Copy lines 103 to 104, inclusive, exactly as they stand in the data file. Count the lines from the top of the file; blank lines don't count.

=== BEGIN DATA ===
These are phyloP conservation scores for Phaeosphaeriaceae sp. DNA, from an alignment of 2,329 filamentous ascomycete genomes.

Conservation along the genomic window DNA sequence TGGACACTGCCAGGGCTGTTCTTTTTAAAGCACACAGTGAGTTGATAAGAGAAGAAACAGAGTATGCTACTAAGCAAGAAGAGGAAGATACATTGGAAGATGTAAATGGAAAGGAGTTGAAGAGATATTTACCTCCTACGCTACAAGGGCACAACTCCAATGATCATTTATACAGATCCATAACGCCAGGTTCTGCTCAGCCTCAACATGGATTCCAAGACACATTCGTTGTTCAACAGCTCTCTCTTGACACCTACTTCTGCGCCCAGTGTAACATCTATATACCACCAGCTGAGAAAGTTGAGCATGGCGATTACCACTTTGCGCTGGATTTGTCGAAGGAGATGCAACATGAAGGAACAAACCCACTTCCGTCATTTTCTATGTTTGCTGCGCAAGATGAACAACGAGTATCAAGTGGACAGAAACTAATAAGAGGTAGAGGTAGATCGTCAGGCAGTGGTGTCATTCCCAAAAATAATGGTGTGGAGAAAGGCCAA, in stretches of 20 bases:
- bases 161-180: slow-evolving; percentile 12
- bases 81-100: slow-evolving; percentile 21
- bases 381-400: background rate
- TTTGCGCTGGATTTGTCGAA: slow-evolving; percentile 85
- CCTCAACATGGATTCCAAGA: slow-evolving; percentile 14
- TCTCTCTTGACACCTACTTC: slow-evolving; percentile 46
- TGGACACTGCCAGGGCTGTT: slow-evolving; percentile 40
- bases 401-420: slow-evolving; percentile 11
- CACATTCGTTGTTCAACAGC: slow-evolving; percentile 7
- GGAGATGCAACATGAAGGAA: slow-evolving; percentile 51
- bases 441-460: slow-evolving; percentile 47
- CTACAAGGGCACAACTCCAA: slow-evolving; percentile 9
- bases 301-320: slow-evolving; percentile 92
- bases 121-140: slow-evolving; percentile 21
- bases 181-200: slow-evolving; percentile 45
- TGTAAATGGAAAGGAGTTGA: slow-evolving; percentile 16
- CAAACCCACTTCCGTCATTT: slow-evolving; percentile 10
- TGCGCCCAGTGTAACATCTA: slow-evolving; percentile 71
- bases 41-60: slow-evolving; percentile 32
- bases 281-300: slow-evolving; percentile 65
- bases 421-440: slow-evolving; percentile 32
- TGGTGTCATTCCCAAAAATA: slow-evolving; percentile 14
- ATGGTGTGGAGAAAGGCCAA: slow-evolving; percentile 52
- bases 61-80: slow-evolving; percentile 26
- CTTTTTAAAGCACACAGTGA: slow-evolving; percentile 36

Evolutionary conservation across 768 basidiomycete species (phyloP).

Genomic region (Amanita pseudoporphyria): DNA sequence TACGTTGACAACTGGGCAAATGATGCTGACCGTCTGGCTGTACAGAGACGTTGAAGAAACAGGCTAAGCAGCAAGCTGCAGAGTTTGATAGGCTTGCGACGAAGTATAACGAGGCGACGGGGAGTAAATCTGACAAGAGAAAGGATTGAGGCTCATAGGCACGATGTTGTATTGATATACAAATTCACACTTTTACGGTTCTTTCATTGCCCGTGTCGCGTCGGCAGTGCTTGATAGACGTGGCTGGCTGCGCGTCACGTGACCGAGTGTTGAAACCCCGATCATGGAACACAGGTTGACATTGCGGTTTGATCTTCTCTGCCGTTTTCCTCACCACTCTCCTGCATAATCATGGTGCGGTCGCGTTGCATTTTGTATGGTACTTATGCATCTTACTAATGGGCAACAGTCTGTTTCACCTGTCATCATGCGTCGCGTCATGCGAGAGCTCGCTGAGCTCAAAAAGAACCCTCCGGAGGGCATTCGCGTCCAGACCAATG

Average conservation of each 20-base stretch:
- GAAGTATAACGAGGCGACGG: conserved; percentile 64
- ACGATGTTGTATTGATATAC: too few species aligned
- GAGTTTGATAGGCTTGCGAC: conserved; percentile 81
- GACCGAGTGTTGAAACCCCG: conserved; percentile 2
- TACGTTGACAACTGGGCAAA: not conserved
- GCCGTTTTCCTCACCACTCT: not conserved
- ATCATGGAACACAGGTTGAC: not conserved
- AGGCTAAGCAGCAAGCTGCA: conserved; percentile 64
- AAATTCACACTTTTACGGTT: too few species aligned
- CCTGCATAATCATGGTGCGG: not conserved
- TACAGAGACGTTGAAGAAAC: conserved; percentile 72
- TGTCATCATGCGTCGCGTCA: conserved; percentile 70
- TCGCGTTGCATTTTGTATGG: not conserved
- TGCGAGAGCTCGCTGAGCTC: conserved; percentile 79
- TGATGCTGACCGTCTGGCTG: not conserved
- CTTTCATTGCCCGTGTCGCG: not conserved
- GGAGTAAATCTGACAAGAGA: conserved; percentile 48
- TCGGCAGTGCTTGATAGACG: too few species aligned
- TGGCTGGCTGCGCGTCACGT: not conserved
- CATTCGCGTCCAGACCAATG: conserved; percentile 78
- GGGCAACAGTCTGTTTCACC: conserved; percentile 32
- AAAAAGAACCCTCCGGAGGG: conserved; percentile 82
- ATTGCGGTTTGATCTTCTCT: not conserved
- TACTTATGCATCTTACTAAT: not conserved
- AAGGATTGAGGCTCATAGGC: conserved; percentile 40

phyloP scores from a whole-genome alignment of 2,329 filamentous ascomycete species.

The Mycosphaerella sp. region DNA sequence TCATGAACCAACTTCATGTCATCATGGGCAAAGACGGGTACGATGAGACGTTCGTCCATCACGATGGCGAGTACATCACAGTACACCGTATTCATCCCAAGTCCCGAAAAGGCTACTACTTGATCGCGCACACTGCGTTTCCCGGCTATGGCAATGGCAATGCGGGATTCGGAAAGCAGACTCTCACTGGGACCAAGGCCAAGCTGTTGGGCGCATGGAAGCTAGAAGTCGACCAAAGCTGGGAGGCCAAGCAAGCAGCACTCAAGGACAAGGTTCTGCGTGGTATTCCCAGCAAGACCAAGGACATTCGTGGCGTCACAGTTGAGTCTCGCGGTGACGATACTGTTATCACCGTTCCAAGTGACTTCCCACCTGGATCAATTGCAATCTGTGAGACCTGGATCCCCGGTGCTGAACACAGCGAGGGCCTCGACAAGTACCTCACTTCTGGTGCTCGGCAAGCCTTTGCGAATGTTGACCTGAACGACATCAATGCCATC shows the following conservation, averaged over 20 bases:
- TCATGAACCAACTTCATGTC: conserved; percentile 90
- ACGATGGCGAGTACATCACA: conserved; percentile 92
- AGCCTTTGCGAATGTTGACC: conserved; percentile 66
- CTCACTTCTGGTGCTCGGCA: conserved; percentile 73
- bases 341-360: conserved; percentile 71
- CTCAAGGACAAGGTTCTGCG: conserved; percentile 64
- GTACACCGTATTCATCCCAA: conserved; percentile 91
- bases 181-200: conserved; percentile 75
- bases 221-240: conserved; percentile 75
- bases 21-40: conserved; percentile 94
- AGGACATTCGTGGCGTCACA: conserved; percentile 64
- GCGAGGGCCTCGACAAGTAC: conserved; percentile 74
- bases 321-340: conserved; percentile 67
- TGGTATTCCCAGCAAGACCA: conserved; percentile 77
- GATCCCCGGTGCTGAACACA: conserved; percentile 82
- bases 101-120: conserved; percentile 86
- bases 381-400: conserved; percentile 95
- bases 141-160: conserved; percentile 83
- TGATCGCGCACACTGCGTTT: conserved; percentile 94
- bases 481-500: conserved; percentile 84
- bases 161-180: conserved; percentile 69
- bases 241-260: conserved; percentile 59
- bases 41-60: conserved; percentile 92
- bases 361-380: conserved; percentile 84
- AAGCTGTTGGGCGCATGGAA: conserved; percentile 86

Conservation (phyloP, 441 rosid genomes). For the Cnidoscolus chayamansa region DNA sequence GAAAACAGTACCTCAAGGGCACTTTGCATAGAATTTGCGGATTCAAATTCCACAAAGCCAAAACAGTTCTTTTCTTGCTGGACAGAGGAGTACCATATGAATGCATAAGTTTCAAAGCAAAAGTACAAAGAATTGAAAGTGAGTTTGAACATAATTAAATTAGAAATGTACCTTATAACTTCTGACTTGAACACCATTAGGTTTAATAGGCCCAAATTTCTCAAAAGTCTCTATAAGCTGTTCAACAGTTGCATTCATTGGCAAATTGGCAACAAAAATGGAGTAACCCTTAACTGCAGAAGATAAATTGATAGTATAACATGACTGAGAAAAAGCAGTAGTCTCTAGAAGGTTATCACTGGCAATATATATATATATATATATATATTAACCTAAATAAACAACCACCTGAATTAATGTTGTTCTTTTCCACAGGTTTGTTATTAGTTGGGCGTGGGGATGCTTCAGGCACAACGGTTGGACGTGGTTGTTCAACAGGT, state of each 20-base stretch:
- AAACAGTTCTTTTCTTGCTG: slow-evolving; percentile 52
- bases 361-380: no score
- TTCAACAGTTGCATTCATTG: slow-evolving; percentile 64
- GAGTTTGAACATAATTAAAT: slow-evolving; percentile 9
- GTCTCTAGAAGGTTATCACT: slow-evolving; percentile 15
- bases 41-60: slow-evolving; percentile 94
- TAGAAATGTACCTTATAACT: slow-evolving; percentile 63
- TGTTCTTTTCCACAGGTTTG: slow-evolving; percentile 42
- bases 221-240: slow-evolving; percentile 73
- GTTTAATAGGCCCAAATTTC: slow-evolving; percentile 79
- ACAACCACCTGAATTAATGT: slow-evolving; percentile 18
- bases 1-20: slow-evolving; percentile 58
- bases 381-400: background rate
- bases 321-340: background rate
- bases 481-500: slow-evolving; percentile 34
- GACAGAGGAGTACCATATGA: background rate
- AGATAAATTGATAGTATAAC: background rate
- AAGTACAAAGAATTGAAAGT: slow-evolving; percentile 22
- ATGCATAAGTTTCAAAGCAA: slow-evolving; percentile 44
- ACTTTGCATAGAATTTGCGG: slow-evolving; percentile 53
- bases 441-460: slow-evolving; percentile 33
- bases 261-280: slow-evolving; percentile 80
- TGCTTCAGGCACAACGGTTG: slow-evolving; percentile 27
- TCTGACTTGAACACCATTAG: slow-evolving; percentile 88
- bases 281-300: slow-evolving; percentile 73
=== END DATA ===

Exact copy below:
- ACTTTGCATAGAATTTGCGG: slow-evolving; percentile 53
- bases 441-460: slow-evolving; percentile 33